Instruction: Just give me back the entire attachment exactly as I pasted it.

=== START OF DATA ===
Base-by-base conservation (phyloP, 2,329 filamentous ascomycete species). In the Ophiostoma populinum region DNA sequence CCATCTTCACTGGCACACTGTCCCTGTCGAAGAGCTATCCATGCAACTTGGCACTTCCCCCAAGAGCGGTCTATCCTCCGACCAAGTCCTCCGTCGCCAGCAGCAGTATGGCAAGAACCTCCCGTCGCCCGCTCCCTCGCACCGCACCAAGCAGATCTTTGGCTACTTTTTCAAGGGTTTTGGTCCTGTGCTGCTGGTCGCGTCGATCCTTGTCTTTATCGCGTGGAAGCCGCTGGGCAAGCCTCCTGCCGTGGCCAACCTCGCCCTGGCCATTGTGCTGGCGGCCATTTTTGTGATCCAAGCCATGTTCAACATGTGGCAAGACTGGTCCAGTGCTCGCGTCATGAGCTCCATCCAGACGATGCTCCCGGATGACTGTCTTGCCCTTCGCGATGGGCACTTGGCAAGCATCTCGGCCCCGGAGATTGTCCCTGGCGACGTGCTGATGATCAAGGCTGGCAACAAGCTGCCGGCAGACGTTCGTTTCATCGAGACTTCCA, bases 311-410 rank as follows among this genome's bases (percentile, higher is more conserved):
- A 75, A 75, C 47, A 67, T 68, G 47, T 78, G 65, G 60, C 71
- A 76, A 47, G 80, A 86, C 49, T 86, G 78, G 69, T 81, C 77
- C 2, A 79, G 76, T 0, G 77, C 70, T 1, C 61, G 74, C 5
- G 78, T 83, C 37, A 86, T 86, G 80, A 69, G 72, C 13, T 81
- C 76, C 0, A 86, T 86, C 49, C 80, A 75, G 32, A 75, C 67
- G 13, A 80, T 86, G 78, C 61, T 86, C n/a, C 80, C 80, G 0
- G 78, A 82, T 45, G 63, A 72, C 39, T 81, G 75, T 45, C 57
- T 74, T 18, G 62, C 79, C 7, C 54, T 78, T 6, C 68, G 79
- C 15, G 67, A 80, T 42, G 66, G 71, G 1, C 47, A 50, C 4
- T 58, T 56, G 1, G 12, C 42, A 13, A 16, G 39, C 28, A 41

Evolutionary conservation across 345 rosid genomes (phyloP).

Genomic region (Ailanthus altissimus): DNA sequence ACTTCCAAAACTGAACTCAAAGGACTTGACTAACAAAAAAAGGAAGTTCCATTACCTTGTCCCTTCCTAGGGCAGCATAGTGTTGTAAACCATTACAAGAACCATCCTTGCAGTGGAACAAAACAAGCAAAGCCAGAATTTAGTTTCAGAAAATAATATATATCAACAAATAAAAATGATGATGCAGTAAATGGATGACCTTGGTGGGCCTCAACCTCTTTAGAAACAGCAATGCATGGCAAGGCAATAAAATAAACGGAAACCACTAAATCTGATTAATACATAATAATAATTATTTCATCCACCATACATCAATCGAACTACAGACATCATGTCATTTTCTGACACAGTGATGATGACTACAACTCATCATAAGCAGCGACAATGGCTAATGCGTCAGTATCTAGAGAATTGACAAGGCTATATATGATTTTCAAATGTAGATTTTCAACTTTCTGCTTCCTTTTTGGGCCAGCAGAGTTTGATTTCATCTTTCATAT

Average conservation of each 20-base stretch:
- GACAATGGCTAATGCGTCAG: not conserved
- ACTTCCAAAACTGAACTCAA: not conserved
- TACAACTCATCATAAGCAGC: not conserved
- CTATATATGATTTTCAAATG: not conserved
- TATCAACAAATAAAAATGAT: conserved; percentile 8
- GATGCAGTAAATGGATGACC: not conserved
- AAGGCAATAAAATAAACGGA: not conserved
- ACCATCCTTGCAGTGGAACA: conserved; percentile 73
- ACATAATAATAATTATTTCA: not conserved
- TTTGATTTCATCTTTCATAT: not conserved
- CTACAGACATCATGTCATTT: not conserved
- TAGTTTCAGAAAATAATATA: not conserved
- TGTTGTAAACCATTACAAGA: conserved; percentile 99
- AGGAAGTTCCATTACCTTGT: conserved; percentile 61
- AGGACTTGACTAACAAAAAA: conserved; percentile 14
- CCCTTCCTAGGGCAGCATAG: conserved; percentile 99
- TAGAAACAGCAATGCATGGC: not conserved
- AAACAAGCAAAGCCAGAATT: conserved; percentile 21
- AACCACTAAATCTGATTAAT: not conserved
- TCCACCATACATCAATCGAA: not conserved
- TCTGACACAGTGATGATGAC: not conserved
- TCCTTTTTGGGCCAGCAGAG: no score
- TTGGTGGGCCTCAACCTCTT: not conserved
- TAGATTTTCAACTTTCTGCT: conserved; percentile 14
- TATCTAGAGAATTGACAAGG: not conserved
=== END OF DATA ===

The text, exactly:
Base-by-base conservation (phyloP, 2,329 filamentous ascomycete species). In the Ophiostoma populinum region DNA sequence CCATCTTCACTGGCACACTGTCCCTGTCGAAGAGCTATCCATGCAACTTGGCACTTCCCCCAAGAGCGGTCTATCCTCCGACCAAGTCCTCCGTCGCCAGCAGCAGTATGGCAAGAACCTCCCGTCGCCCGCTCCCTCGCACCGCACCAAGCAGATCTTTGGCTACTTTTTCAAGGGTTTTGGTCCTGTGCTGCTGGTCGCGTCGATCCTTGTCTTTATCGCGTGGAAGCCGCTGGGCAAGCCTCCTGCCGTGGCCAACCTCGCCCTGGCCATTGTGCTGGCGGCCATTTTTGTGATCCAAGCCATGTTCAACATGTGGCAAGACTGGTCCAGTGCTCGCGTCATGAGCTCCATCCAGACGATGCTCCCGGATGACTGTCTTGCCCTTCGCGATGGGCACTTGGCAAGCATCTCGGCCCCGGAGATTGTCCCTGGCGACGTGCTGATGATCAAGGCTGGCAACAAGCTGCCGGCAGACGTTCGTTTCATCGAGACTTCCA, bases 311-410 rank as follows among this genome's bases (percentile, higher is more conserved):
- A 75, A 75, C 47, A 67, T 68, G 47, T 78, G 65, G 60, C 71
- A 76, A 47, G 80, A 86, C 49, T 86, G 78, G 69, T 81, C 77
- C 2, A 79, G 76, T 0, G 77, C 70, T 1, C 61, G 74, C 5
- G 78, T 83, C 37, A 86, T 86, G 80, A 69, G 72, C 13, T 81
- C 76, C 0, A 86, T 86, C 49, C 80, A 75, G 32, A 75, C 67
- G 13, A 80, T 86, G 78, C 61, T 86, C n/a, C 80, C 80, G 0
- G 78, A 82, T 45, G 63, A 72, C 39, T 81, G 75, T 45, C 57
- T 74, T 18, G 62, C 79, C 7, C 54, T 78, T 6, C 68, G 79
- C 15, G 67, A 80, T 42, G 66, G 71, G 1, C 47, A 50, C 4
- T 58, T 56, G 1, G 12, C 42, A 13, A 16, G 39, C 28, A 41

Evolutionary conservation across 345 rosid genomes (phyloP).

Genomic region (Ailanthus altissimus): DNA sequence ACTTCCAAAACTGAACTCAAAGGACTTGACTAACAAAAAAAGGAAGTTCCATTACCTTGTCCCTTCCTAGGGCAGCATAGTGTTGTAAACCATTACAAGAACCATCCTTGCAGTGGAACAAAACAAGCAAAGCCAGAATTTAGTTTCAGAAAATAATATATATCAACAAATAAAAATGATGATGCAGTAAATGGATGACCTTGGTGGGCCTCAACCTCTTTAGAAACAGCAATGCATGGCAAGGCAATAAAATAAACGGAAACCACTAAATCTGATTAATACATAATAATAATTATTTCATCCACCATACATCAATCGAACTACAGACATCATGTCATTTTCTGACACAGTGATGATGACTACAACTCATCATAAGCAGCGACAATGGCTAATGCGTCAGTATCTAGAGAATTGACAAGGCTATATATGATTTTCAAATGTAGATTTTCAACTTTCTGCTTCCTTTTTGGGCCAGCAGAGTTTGATTTCATCTTTCATAT

Average conservation of each 20-base stretch:
- GACAATGGCTAATGCGTCAG: not conserved
- ACTTCCAAAACTGAACTCAA: not conserved
- TACAACTCATCATAAGCAGC: not conserved
- CTATATATGATTTTCAAATG: not conserved
- TATCAACAAATAAAAATGAT: conserved; percentile 8
- GATGCAGTAAATGGATGACC: not conserved
- AAGGCAATAAAATAAACGGA: not conserved
- ACCATCCTTGCAGTGGAACA: conserved; percentile 73
- ACATAATAATAATTATTTCA: not conserved
- TTTGATTTCATCTTTCATAT: not conserved
- CTACAGACATCATGTCATTT: not conserved
- TAGTTTCAGAAAATAATATA: not conserved
- TGTTGTAAACCATTACAAGA: conserved; percentile 99
- AGGAAGTTCCATTACCTTGT: conserved; percentile 61
- AGGACTTGACTAACAAAAAA: conserved; percentile 14
- CCCTTCCTAGGGCAGCATAG: conserved; percentile 99
- TAGAAACAGCAATGCATGGC: not conserved
- AAACAAGCAAAGCCAGAATT: conserved; percentile 21
- AACCACTAAATCTGATTAAT: not conserved
- TCCACCATACATCAATCGAA: not conserved
- TCTGACACAGTGATGATGAC: not conserved
- TCCTTTTTGGGCCAGCAGAG: no score
- TTGGTGGGCCTCAACCTCTT: not conserved
- TAGATTTTCAACTTTCTGCT: conserved; percentile 14
- TATCTAGAGAATTGACAAGG: not conserved